It was in fact decided to synthesise a molecule having the above expanded sequence by making 23 synthetic oligonucleotide blocks as illustrated in FIG. 3 of the accompanying drawings, which will assemble by single-strand overlaps to give the complete double-stranded nucleotide sequence.
In order to minimise strong illegitimate interactions near the centre of the molecule during assembly, certain blocks of modified sequence have also been synthesised, as illustrated in FIG. 4 of the accompanying drawings.
As mentioned above, the synthetic blocks selected are shown in FIG. 3 of the accompanying drawings. The blocks may be constructed using known synthesis techniques (see, for example, Agarwal, et al, (1970), Nature, 227, 27-34; and Crea, et al, (1978), Proc. Natl. Acad. Sci. USA, 75, 5765-5769).
The synthetic methods will now be illustrated with reference to the synthesis of the tetradecanucleotide ApGpTpTpCpCpCpApCpCpApTpTpT.
The methods of building up oligonucleotides from smaller units by successive coupling reactions are well known (see, for example, Hsiung, et al, (1979), Nucleic Acid Research, 6, 1371-1385). The completely protected tetradecanucleotide was built up as shown in FIG. 5 of the accompanying drawings (wherein, for convenience, protecting groups are not shown).
The condensation reactions indicated by arrows in FIG. 5 were carried out by the following procedure exemplified in the synthesis of: ##STR4## as shown in FIG. 6 of the accompanying drawings. From 1.1 to 1.5 mmole of the 3'-phosphodiester component (I) was condensed with 1.0 mmole of the 5'-hydroxyl component (II) in anhydrous pyridine in the presence of from 3 to 4.5 mmoles of 2,4,6-triisopropyl-benzene-sulphonyltetrazolide. The reaction was left for 1 hour at room temperature or until chromatography on silica TLC plates eluted with 10% (v/v) methanol in chloroform showed that the hydroxyl component was exhausted. The reaction was quenched with 5% (w/v) sodium bicarbonate solution and extracted with chloroform. The chloroform extract was dried and loaded onto a reverse phase chromatography column (ODS bonded to 15-25 micron silica). The fully protected dinucleotide product (III) was eluted with a solvent gradient from chloroform:methanol:water (2:6:3 v/v) to chloroform:methanol:water (2:6:0.5 v/v). The product (III) was extracted into chloroform and dried. The final isolated yield was 81%.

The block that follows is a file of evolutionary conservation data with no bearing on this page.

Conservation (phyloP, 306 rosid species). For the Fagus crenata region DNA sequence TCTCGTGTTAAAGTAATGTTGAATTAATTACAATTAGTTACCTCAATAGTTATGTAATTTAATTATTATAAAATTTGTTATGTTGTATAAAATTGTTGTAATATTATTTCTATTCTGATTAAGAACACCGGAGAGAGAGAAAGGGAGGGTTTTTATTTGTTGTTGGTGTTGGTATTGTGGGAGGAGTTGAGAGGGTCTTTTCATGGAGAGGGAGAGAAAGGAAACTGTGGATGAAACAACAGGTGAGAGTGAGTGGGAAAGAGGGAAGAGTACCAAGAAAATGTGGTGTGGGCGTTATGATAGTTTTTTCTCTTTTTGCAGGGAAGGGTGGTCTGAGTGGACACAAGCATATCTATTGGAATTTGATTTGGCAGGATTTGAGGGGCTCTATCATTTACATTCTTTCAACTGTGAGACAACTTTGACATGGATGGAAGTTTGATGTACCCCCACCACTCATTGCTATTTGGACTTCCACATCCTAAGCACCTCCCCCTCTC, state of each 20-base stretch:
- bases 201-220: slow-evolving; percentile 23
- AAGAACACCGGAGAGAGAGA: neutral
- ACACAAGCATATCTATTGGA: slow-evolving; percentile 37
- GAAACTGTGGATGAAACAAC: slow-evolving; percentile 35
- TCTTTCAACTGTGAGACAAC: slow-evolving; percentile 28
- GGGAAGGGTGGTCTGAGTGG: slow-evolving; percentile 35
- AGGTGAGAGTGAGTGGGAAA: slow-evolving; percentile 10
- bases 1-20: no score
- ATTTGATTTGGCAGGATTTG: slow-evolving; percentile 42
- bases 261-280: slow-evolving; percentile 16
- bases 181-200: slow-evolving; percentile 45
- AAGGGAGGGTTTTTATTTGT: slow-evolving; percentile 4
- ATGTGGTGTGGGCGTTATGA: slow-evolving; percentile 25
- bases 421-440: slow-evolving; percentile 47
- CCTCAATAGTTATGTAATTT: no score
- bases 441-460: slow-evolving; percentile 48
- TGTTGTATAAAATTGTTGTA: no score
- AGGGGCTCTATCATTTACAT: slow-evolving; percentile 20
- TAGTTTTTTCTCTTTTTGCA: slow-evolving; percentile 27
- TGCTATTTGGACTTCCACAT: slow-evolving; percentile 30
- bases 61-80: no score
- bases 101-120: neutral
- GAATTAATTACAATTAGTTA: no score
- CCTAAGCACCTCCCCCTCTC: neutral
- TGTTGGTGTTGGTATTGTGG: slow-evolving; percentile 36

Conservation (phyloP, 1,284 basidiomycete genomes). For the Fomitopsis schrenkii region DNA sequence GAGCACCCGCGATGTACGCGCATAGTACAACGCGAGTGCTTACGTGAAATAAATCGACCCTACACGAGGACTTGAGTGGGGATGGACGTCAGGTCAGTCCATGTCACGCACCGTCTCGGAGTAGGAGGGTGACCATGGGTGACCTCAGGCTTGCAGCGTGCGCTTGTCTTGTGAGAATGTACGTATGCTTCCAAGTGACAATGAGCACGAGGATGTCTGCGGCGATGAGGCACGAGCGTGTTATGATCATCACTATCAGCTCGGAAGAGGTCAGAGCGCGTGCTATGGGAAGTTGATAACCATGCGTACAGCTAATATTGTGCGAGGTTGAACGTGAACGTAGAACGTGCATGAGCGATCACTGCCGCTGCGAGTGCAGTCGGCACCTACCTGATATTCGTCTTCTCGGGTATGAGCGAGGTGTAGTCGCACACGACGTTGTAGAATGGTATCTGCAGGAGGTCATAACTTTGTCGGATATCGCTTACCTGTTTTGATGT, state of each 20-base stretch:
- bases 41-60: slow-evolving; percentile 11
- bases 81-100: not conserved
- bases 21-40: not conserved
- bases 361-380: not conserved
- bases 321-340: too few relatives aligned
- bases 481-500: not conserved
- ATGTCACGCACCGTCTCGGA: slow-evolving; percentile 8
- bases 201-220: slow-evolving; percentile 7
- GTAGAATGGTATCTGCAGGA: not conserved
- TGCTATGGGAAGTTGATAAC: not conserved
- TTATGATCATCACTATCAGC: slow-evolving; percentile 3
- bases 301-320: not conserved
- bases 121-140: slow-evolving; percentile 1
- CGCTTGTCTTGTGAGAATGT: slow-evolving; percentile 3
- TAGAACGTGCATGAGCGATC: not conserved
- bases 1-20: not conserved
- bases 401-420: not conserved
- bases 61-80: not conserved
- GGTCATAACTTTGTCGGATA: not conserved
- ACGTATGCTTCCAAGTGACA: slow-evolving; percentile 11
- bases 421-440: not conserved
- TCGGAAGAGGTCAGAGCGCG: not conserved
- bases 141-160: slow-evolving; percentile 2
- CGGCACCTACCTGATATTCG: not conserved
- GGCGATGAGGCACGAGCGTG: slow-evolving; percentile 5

To proceed to further condensations, the terminal protecting group (DMTr or CNEt) was removed selectively using triethylamine in pyridine (CNEt) or a 2% (w/v) solution of benzene sulphonic acid in chloroform:methanol (DMTr) as shown in FIG. 7 of the accompanying drawings.
At the completion of the synthesis, all of the protecting groups were removed by sequential treatment with 0.1M tetraethylammonium fluoride in THF/pyridine/water (8:1:1 v/v), ammonia and 80% acetic acid. The deprotected oligonucleotides were purified by ion-exchange HPLC and sequence analysis was carried out by the method of Wu, et al, (1976), Anal. Biochem., 74, 73-93.
The oligomeric blocks of nucleotides were hybridised and ligated (see, for example, Agarwal, et al, loc cit) in a series of steps, in order to minimise the possibilities for undesirable interactions, leading to the formation of the two portions as shown in FIG. 8 of the accompanying drawings. The order of the additions in the assembly scheme was optimised for minimal incorrect ligations and in the case of especially difficult oligomeric blocks, notably 7 and 8, sub-molar quantities were used in order to remove all monomeric units before further additions were made.